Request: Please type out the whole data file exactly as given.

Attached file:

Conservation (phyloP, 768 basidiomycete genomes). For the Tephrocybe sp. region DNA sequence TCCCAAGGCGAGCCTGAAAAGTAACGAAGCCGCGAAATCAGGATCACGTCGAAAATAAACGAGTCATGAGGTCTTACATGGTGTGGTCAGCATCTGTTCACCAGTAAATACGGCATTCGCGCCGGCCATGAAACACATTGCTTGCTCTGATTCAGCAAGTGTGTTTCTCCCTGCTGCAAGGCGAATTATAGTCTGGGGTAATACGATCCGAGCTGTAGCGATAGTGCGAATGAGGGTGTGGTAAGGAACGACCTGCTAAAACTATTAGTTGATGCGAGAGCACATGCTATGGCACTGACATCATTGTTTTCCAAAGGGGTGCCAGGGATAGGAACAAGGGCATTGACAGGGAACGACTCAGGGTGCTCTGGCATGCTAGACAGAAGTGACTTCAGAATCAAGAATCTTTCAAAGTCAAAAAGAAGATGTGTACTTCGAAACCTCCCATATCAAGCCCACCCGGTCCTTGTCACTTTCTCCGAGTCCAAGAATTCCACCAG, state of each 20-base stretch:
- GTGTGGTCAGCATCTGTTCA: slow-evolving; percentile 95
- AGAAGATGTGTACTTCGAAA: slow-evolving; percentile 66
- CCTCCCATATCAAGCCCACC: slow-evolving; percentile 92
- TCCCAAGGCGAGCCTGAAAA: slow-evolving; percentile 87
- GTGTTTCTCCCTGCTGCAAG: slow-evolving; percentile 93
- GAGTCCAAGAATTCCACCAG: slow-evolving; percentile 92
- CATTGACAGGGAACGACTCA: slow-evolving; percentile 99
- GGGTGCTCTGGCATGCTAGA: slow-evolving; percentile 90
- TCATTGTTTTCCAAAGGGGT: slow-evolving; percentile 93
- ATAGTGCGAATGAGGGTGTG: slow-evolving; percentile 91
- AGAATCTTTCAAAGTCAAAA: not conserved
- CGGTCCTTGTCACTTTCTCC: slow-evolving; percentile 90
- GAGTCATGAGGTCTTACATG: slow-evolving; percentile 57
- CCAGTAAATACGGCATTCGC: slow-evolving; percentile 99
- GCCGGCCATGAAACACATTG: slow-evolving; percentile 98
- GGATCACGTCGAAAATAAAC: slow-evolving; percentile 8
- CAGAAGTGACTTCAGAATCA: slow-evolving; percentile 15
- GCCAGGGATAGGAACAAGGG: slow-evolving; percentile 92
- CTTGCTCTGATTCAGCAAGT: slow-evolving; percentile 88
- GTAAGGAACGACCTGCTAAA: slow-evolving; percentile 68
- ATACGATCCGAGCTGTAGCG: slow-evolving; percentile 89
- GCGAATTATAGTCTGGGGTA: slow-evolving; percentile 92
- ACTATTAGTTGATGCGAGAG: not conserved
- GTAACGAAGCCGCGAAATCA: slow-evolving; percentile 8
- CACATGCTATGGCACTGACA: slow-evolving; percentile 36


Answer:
Conservation (phyloP, 768 basidiomycete genomes). For the Tephrocybe sp. region DNA sequence TCCCAAGGCGAGCCTGAAAAGTAACGAAGCCGCGAAATCAGGATCACGTCGAAAATAAACGAGTCATGAGGTCTTACATGGTGTGGTCAGCATCTGTTCACCAGTAAATACGGCATTCGCGCCGGCCATGAAACACATTGCTTGCTCTGATTCAGCAAGTGTGTTTCTCCCTGCTGCAAGGCGAATTATAGTCTGGGGTAATACGATCCGAGCTGTAGCGATAGTGCGAATGAGGGTGTGGTAAGGAACGACCTGCTAAAACTATTAGTTGATGCGAGAGCACATGCTATGGCACTGACATCATTGTTTTCCAAAGGGGTGCCAGGGATAGGAACAAGGGCATTGACAGGGAACGACTCAGGGTGCTCTGGCATGCTAGACAGAAGTGACTTCAGAATCAAGAATCTTTCAAAGTCAAAAAGAAGATGTGTACTTCGAAACCTCCCATATCAAGCCCACCCGGTCCTTGTCACTTTCTCCGAGTCCAAGAATTCCACCAG, state of each 20-base stretch:
- GTGTGGTCAGCATCTGTTCA: slow-evolving; percentile 95
- AGAAGATGTGTACTTCGAAA: slow-evolving; percentile 66
- CCTCCCATATCAAGCCCACC: slow-evolving; percentile 92
- TCCCAAGGCGAGCCTGAAAA: slow-evolving; percentile 87
- GTGTTTCTCCCTGCTGCAAG: slow-evolving; percentile 93
- GAGTCCAAGAATTCCACCAG: slow-evolving; percentile 92
- CATTGACAGGGAACGACTCA: slow-evolving; percentile 99
- GGGTGCTCTGGCATGCTAGA: slow-evolving; percentile 90
- TCATTGTTTTCCAAAGGGGT: slow-evolving; percentile 93
- ATAGTGCGAATGAGGGTGTG: slow-evolving; percentile 91
- AGAATCTTTCAAAGTCAAAA: not conserved
- CGGTCCTTGTCACTTTCTCC: slow-evolving; percentile 90
- GAGTCATGAGGTCTTACATG: slow-evolving; percentile 57
- CCAGTAAATACGGCATTCGC: slow-evolving; percentile 99
- GCCGGCCATGAAACACATTG: slow-evolving; percentile 98
- GGATCACGTCGAAAATAAAC: slow-evolving; percentile 8
- CAGAAGTGACTTCAGAATCA: slow-evolving; percentile 15
- GCCAGGGATAGGAACAAGGG: slow-evolving; percentile 92
- CTTGCTCTGATTCAGCAAGT: slow-evolving; percentile 88
- GTAAGGAACGACCTGCTAAA: slow-evolving; percentile 68
- ATACGATCCGAGCTGTAGCG: slow-evolving; percentile 89
- GCGAATTATAGTCTGGGGTA: slow-evolving; percentile 92
- ACTATTAGTTGATGCGAGAG: not conserved
- GTAACGAAGCCGCGAAATCA: slow-evolving; percentile 8
- CACATGCTATGGCACTGACA: slow-evolving; percentile 36